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As a name that is known worldwide, Helen Keller is a symbol of courage and hope.  Yet, she is much more than a name or a symbol.  She was a woman of astounding intelligence, unwavering determination, unbelievable courage and insurmountable achievement.  She dedicated her entire life to the betterment of others, helping people see the potential in their own lives, as well as the lives of people around them. She became the first blind-deaf person to effectively communicate with the sighted and hearing world.  In so doing, she became an international celebrity from the age of eight, even before the era of mass communications.

Helen Adams Keller was born on June, 27, 1880 to Arthur H. Keller and Kate Adams Keller in the small, north Alabama town of Tuscumbia.  When she was only 19 months old, she contracted a fever that would leave her both deaf and blind.  At almost seven years of age, her mother and father took her to see the famous inventor, Dr. Alexander Graham Bell, who advised them to hire a governess for the child.

On March 3, 1887, Anne Mansfield Sullivan, a partially blind, twenty-one year old woman, arrived in Tuscumbia to be Helen’s teacher.  With patience, understanding and love, Miss Sullivan was able to save Helen from her “double dungeon of darkness and silence”.

With the help of her beloved teacher, Helen quickly and eagerly learned to read and write.  After attending high school at the Perkins School for the Blind in Boston, Massachusetts, Miss Sullivan helped Helen enroll in Radcliffe College, formerly the all-male Harvard College’s coordinate institution for female students.  With remarkable determination, Helen graduated Cum Laude in 1904, becoming the first deaf-blind person to graduate from college. At that time, she announced that her life would be dedicated to the amelioration of blindness.

After graduation, Helen Keller began her life’s work of helping blind and deaf-blind people.  She appeared before state and national legislatures and international forums.  She regarded herself as a “world citizen”, visiting 39 countries on five continents between 1939 and 1957.  She published 14 books and produced numerous articles.  Not only was she out-spoken on the needs and issues affecting her fellow deaf and deaf-blind comrades, Helen was also a valiant supporter of women’s suffrage, civil rights, and the labor union movement, as well as many other worthwhile and important causes.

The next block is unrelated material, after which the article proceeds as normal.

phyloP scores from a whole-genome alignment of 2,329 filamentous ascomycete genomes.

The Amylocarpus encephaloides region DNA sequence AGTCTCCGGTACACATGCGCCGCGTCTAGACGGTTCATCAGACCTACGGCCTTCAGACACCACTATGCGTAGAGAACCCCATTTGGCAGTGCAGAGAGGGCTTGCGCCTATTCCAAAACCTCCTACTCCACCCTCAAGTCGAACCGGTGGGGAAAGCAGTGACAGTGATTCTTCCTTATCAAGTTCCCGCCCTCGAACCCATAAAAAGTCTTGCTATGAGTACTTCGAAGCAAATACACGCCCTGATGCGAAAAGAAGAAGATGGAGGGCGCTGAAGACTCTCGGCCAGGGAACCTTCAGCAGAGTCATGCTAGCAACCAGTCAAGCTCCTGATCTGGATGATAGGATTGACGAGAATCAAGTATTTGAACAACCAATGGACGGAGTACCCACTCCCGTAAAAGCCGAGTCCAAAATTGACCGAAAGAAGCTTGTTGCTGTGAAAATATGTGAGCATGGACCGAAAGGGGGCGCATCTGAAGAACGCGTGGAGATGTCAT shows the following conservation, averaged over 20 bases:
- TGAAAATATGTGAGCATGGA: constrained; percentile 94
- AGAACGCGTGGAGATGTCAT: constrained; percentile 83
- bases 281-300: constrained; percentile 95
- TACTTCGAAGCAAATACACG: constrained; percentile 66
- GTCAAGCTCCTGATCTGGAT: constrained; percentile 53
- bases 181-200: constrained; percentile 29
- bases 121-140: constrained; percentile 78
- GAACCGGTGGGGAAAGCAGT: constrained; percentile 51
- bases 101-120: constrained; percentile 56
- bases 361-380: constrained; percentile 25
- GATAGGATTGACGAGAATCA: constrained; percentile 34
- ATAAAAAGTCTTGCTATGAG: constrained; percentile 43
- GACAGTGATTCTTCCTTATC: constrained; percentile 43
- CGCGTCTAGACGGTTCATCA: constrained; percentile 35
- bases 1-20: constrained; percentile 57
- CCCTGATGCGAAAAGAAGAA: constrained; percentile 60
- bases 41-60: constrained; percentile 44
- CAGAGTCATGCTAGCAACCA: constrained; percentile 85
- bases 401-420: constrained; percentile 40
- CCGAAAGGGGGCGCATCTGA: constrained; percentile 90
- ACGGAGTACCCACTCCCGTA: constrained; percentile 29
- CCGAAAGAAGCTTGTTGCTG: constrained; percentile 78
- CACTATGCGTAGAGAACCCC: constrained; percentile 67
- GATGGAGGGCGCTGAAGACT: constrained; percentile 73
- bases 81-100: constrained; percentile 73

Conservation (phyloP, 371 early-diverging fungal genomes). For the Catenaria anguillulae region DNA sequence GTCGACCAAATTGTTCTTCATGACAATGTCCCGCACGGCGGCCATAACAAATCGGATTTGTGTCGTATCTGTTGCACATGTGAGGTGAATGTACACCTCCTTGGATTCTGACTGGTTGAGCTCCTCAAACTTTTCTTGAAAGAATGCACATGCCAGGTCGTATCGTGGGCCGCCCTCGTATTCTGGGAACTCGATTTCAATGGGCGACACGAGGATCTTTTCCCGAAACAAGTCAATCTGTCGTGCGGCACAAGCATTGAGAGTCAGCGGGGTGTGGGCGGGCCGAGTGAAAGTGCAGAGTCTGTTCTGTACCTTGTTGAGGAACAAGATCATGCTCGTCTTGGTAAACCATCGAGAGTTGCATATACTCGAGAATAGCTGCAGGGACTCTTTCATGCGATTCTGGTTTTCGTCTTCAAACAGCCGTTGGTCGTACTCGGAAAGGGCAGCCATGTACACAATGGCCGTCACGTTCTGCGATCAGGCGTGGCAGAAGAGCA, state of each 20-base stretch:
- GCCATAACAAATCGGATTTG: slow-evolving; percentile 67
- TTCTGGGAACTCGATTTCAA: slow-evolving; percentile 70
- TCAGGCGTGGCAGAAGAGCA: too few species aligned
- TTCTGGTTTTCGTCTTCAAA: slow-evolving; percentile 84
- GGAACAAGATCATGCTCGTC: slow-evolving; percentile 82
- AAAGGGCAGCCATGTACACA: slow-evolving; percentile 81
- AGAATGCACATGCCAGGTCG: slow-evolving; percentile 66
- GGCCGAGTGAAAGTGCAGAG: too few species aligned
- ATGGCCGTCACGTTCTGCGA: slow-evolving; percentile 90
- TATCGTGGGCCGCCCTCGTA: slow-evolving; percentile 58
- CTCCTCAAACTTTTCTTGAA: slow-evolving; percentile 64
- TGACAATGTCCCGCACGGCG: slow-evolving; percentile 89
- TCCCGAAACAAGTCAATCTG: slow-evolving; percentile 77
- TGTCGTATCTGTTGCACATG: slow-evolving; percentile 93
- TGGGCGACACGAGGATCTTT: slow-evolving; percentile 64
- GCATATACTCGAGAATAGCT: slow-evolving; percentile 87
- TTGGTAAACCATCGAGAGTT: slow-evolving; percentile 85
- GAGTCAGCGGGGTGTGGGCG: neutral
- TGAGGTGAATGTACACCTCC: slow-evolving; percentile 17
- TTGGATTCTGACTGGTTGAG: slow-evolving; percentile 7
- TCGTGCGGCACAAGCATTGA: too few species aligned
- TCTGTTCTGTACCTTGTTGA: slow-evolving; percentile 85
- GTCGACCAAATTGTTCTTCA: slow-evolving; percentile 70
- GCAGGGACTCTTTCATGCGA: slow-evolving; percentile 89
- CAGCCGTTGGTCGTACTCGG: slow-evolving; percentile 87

Helen Keller’s pilgrimage from Tuscumbia, Alabama to worldwide recognition is an inspiring story that took her from silence and darkness to a life of vision and advocacy.  Against overwhelming odds, she waged a seemingly impossible battle to re-enter the world she had lost.  She is one of the most powerful symbols of triumph over adversity our era has produced, leading Winston Churchill to call her, “The greatest woman of our age”.

Helen Keller won numerous honors, including several honorary university degrees, the Lions Humanitarian Award, the Presidential Medal of Freedom, the French Legion of Honor and election to the Women’s Hall of Fame.  She also met every President of the United States, from Calvin Coolidge to John F. Kennedy.

Helen died on June 1, 1968 at the age of 87.  She was laid to rest in St. Joseph’s Chapel, at the National Cathedral in Washington, D.C.  Her legacy reminds us that with faith and courage, we can overcome obstacles in our own lives.  With endurance and determination, we can help to better the lives of those around us. With love and patience, we can leave this world a better place.

In 1968, Senator Lister Hill eulogized her as “One of the few persons not born to die”.  She will always be known as “The first lady of courage”.

View photos of Helen Keller and those she touched.

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“To keep our faces toward change and behave like free spirits in the presence of fate, is strength un-defeatable.”
-Helen Keller